HP chief faces short honeymoon.
Of course, that may be easier when you're the CEO of Dayton, Ohio-based NCR, which is a bit more sheltered from Wall Street's glare than HP. Nonetheless, as CEO of the $6 billion ATM-machine maker for just about two years, Hurd managed to increase sales 7 percent, helping boost the company's stock by an eye-popping 332 percent. "He's a guy who's shown a lot of courage in making tough business decisions," says Umesh Ramakrishnan, vice chairman of the executive search firm Christian & Timbers, which brought Fiorina to HP in 1999. Investors will now be looking for a repeat performance at HP, which languished under Fiorina's tenure, crippled largely by a disastrous Compaq acquisition.
Can he do it? Hurd provided few details of his plans after his appointment, but one message is clear: The showmanship that was a hallmark of the Fiorina years at $80 billion HP is gone. In his first public appearance at HP's Silicon Valley headquarters on March 30, Hurd displayed the careful yet meticulous nature that made him a darling of NCR's investors. Asked whether he planned layoffs or if he'd hire a strong COO, he replied: "I can't give you any guarantees on anything." He vowed to approach his new job with "excitement and humility."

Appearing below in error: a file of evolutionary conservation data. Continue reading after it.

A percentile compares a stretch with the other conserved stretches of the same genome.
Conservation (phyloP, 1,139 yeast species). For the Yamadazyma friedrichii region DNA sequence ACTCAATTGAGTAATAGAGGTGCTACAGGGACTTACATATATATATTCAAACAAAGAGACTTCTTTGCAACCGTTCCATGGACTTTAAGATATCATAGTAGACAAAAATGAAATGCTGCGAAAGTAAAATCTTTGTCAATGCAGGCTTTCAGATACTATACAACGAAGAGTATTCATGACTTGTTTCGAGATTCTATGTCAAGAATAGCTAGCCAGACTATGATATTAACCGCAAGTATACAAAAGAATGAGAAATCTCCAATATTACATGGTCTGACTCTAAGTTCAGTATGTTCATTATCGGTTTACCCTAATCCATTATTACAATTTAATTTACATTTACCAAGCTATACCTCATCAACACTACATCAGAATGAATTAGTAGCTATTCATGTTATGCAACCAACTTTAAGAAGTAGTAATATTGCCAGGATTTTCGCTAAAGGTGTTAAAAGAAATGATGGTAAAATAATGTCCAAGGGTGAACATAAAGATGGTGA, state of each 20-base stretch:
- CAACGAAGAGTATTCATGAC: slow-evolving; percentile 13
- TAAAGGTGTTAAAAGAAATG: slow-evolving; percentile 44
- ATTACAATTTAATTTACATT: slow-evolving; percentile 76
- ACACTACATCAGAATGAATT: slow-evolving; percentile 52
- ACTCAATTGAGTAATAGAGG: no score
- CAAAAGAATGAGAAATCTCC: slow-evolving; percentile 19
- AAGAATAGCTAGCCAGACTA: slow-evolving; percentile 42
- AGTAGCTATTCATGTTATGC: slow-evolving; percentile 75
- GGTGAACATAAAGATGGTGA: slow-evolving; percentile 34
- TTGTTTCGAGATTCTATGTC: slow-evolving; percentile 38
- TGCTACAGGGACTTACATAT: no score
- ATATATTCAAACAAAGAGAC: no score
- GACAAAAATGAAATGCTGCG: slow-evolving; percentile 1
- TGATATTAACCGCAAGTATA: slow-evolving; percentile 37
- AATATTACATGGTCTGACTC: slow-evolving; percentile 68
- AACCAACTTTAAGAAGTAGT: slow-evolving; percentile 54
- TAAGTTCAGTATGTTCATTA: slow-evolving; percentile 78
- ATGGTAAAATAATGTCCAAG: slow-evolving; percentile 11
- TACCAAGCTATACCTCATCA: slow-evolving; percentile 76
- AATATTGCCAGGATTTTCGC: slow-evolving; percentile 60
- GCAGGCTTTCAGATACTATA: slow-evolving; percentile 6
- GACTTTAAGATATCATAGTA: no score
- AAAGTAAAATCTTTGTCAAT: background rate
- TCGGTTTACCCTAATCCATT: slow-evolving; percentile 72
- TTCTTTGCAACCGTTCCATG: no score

Good thing, because his challenge is humbling: repairing employee morale, squeezing more profits from a struggling commodity hardware business, fending off rivals like powerhouse Dell, and making hard decisions, such as whether the company should spin off its lucrative printer business. And time is of the essence. Analysts and investors are already frothing for visible change. Hurd will have to prove himself before his very brief honeymoon is over. Welcome to a really hot seat.
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|Title Annotation:||TRANSITIONS; Hewlett-Packard Co.; appointment|
|Publication:||Chief Executive (U.S.)|
|Date:||May 1, 2005|
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